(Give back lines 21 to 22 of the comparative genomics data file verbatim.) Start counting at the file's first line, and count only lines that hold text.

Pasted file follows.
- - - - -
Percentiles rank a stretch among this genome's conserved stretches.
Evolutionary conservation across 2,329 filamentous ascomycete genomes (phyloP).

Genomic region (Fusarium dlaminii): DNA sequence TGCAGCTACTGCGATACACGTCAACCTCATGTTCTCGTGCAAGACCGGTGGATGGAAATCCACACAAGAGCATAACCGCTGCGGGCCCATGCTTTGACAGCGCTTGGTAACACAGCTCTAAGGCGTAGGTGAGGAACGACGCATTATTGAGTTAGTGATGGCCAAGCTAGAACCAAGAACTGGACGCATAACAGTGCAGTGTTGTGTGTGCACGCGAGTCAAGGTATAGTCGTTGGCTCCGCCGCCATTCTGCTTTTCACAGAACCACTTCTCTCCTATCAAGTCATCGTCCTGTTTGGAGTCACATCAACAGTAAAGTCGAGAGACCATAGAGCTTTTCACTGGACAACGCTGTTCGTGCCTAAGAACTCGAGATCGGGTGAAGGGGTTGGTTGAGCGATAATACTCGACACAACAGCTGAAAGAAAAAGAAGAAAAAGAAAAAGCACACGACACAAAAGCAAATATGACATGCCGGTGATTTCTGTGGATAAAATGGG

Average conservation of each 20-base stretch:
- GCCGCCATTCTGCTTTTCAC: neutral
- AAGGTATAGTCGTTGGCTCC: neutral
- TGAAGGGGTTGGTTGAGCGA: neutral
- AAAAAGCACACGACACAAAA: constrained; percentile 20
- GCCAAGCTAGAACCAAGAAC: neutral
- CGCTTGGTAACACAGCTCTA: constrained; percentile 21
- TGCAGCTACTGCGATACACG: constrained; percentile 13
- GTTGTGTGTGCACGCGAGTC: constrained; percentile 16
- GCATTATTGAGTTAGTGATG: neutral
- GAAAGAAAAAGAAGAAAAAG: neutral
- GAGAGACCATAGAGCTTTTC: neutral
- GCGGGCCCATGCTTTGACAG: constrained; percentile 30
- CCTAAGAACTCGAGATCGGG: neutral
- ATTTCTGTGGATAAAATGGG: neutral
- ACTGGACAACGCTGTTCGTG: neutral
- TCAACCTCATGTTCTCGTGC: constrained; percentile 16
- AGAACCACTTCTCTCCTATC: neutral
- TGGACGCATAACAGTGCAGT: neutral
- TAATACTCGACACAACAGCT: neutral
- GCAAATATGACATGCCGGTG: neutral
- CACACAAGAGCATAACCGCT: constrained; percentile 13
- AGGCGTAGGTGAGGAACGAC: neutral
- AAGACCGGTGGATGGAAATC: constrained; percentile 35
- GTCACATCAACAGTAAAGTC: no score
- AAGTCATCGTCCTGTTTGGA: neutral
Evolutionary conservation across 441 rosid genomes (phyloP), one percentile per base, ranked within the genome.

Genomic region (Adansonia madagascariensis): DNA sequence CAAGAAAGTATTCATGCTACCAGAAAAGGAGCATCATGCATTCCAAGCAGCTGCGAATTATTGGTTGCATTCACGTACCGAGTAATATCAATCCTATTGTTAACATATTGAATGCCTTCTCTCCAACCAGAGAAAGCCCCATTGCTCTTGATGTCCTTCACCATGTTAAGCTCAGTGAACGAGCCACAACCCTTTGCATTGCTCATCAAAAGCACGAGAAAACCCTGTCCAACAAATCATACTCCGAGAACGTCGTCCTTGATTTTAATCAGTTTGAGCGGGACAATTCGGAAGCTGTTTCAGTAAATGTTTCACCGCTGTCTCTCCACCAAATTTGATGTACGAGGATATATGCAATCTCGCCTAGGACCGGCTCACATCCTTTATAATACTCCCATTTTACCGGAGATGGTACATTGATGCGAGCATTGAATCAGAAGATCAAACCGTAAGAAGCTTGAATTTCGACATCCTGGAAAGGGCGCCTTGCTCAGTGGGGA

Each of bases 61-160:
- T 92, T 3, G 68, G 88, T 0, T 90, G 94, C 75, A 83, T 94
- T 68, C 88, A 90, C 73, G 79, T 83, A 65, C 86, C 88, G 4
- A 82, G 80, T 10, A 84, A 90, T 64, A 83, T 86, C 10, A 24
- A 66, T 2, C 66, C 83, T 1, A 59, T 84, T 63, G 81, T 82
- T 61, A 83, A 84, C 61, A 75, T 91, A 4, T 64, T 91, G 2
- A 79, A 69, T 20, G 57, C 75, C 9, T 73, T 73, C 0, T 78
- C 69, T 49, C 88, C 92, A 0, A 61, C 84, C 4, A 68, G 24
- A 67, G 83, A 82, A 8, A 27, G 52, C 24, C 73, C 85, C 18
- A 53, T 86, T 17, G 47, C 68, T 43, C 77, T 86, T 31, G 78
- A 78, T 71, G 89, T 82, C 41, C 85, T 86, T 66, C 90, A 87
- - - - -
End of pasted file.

- AGAACCACTTCTCTCCTATC: neutral
- TGGACGCATAACAGTGCAGT: neutral